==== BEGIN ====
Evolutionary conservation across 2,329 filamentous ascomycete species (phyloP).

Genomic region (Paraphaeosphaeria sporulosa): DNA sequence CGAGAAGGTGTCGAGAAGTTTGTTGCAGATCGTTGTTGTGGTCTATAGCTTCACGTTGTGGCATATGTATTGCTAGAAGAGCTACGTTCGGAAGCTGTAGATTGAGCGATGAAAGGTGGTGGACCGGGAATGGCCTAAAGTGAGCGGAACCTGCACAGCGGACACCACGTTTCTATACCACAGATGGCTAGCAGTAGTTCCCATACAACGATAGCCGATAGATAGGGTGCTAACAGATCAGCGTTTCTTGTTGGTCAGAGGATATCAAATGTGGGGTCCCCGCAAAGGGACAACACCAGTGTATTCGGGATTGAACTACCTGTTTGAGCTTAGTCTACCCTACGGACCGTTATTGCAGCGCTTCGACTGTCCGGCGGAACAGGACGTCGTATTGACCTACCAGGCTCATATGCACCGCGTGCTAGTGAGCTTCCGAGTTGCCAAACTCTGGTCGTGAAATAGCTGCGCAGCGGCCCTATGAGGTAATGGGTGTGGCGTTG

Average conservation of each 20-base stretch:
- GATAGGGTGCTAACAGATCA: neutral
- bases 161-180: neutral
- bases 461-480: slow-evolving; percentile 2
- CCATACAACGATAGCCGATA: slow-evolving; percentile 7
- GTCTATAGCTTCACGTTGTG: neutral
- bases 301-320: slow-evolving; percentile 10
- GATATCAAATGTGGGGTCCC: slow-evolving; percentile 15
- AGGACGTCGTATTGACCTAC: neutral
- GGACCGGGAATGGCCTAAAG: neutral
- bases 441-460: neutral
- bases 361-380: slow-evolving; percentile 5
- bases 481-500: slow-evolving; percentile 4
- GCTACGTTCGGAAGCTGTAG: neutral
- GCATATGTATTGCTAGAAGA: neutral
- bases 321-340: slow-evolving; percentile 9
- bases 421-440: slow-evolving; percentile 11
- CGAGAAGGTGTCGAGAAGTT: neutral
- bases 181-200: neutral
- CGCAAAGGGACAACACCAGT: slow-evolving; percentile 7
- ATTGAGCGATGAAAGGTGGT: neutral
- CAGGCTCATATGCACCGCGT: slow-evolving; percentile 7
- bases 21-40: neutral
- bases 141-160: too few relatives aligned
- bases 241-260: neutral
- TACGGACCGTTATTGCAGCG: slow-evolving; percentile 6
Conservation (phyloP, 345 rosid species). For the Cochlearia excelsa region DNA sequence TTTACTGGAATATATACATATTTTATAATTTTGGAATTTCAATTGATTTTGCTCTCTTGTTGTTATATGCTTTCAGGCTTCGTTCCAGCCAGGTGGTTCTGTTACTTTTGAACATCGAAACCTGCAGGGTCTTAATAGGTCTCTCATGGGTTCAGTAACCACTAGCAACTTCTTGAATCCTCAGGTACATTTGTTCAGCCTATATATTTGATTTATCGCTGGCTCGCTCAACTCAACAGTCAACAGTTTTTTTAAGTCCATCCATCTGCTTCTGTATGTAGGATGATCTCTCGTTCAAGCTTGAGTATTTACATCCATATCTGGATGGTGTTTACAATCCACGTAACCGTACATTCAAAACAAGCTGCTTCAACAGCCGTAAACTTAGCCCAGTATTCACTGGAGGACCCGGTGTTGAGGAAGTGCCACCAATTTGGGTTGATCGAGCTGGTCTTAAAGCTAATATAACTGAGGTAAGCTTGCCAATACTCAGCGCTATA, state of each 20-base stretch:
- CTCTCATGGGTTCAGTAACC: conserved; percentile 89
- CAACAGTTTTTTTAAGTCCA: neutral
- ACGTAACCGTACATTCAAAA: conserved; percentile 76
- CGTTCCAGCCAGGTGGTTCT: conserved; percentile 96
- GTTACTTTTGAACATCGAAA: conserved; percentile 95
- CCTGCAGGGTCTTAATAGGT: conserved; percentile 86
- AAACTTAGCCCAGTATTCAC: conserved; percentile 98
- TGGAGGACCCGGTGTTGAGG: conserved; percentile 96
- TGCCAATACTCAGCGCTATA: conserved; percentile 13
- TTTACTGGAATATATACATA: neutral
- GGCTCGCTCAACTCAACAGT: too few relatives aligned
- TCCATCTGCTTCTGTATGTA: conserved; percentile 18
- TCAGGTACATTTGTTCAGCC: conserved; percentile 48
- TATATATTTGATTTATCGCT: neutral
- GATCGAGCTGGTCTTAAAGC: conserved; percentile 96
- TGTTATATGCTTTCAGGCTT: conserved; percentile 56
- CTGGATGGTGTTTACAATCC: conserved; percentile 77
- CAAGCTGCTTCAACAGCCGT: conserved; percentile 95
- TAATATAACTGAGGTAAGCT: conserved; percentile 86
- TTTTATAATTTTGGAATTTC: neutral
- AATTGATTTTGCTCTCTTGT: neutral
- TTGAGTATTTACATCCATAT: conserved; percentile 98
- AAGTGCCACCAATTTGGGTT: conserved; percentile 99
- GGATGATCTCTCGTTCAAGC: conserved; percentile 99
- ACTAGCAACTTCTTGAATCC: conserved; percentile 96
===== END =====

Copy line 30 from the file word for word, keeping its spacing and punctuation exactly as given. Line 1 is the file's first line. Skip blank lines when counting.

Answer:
- CTCTCATGGGTTCAGTAACC: conserved; percentile 89